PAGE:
Lab cryostats for physics and material research

For decades, Janis has been the lab cryostat manufacturer of choice for researchers and engineers who require reliable, highly precise low-temperature cooling. In support of the worldwide physics and material research community, Lake Shore offers a wide range of Environment by Janis laboratory cryostats, including:

  • LHe and LN2 cryogen lab cryostats
  • Cryogen-free models, as well as a recirculating gas cooler (RGC) option for saving on LHe usage
  • Ultra-high-vacuum (UHV) models—ideal for trapped ion studies or cold atom quantum simulation experiments
  • Optical access models with window sets for measurement from UV to IR
  • Low-vibration models optimized for microscopy applications, including those requiring short working distance, high spatial resolution, and photoluminescence measurements
  • Models highly suited for Raman, NMR, and FTIR spectroscopy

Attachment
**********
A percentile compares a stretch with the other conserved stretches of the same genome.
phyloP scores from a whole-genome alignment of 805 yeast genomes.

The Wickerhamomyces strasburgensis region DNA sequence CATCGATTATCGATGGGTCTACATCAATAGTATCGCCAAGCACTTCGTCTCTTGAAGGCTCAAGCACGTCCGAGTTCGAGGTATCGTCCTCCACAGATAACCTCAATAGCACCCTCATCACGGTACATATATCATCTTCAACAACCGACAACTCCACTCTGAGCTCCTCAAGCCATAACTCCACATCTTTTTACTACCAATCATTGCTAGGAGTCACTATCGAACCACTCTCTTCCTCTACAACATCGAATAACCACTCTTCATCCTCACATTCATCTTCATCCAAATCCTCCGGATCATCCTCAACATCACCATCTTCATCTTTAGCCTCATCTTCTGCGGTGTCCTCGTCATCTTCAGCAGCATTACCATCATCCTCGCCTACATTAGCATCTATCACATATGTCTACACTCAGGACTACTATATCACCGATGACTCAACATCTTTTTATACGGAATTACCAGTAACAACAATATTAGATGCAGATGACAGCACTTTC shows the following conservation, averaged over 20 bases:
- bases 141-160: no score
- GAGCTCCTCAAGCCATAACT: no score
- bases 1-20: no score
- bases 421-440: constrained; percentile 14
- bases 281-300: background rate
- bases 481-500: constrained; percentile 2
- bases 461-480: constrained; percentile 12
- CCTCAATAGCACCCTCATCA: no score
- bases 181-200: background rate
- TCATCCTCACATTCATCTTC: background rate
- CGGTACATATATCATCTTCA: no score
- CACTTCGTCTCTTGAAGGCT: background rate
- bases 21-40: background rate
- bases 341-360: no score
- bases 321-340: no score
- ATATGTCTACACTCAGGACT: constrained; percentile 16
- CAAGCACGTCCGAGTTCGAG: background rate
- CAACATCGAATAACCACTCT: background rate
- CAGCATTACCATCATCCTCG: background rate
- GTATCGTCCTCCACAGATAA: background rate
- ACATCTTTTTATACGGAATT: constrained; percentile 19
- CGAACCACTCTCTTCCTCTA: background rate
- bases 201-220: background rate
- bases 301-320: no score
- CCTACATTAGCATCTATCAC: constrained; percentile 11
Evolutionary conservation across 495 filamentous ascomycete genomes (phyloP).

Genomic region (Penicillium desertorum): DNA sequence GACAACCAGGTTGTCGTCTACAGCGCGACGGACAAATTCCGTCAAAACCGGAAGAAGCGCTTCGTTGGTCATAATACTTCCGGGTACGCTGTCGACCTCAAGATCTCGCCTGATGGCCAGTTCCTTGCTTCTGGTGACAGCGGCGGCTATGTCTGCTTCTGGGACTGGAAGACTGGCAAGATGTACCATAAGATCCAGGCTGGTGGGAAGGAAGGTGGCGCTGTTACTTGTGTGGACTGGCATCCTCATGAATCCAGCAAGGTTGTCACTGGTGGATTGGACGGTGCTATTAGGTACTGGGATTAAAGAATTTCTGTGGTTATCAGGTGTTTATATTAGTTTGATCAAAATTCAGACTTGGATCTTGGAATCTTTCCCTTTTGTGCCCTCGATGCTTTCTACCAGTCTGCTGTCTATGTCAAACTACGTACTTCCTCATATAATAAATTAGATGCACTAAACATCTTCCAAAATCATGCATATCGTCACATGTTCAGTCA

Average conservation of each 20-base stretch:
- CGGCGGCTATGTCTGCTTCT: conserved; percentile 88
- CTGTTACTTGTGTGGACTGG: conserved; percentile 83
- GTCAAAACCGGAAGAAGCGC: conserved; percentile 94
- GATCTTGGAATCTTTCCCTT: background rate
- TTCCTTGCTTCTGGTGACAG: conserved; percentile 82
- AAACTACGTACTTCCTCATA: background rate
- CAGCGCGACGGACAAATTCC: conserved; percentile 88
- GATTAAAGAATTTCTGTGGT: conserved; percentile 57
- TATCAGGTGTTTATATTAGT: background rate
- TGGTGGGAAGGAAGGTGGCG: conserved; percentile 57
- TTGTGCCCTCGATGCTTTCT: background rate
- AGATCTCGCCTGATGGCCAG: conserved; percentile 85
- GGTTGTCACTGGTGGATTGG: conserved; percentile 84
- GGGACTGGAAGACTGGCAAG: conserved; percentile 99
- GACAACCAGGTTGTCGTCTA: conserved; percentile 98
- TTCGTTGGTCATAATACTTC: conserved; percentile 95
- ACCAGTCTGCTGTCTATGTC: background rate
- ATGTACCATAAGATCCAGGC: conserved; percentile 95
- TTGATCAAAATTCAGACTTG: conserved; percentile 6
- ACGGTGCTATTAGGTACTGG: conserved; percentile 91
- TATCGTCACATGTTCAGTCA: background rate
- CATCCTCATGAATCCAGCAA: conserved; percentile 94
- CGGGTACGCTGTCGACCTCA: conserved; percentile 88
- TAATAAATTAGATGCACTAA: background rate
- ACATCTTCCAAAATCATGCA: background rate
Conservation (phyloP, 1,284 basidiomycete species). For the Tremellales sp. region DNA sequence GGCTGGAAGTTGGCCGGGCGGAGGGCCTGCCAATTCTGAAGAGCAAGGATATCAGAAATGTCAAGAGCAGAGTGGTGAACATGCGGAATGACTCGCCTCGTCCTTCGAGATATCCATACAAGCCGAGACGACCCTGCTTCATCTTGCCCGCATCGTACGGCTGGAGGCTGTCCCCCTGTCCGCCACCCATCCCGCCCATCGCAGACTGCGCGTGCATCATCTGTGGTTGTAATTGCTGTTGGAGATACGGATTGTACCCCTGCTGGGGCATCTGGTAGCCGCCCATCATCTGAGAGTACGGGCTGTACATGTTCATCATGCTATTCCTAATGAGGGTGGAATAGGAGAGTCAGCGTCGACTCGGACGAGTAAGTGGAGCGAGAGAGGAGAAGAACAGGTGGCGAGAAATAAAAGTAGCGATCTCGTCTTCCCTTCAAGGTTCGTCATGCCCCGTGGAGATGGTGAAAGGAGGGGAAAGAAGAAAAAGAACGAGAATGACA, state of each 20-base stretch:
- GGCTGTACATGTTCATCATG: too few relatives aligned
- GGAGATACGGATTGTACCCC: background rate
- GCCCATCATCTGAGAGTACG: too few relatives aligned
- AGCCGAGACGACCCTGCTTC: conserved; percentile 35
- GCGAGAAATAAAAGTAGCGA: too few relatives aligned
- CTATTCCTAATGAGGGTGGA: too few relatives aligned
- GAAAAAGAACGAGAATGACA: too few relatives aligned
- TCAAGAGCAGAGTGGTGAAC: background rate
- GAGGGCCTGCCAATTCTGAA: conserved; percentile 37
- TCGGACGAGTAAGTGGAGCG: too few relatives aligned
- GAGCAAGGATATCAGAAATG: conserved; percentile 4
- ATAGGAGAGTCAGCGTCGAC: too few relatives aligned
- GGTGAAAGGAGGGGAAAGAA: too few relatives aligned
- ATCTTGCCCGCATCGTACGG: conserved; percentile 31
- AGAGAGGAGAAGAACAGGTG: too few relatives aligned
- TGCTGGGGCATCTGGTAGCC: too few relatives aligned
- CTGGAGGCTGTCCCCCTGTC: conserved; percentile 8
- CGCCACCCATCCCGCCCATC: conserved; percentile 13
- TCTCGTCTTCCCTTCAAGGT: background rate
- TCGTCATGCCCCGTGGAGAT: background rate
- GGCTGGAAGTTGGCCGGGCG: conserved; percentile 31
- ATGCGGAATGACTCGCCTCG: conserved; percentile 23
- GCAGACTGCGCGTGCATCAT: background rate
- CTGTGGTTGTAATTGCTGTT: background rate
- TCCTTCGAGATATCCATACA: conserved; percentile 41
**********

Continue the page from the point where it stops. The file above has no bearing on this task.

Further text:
• Designs available for ARPES, DLTS, and ESR spectroscopy integration
  • <2 K base temperatures available

Lake Shore — environment by JANIS

  Sample environment
  Sample type = all (non-conductive, conductive, solid, liquid, powder)   
   Sample type = only conductive, solid   
    Rotatable sample   
     Maximum temperature >325 K   
      Fast and easy sample change <10 min   
       Low vibration 40 nm   
         Typical applications
            Noble gas trapping
             Electrical transport
              Quantum computing
CCS-800Exchange gas               


Cryogen-free cryostats from lab cryostat manufacturer Lake Shore
  Sample environment
  Sample type = non-conductive, conductive, solid, liquid, powder   
   Sample type = conductive, solid   
    Rotatable sample   
     Maximum temperature >325 K   
        Fast and easy sample change <10 min   
         Low vibration 15 nm   
           Typical applications
           High Tc of superconducting materials
                Electrical transport
STVP-100Flowing vapor           


LHe and LN2 cryostats from lab cryostat manufacturer Lake Shore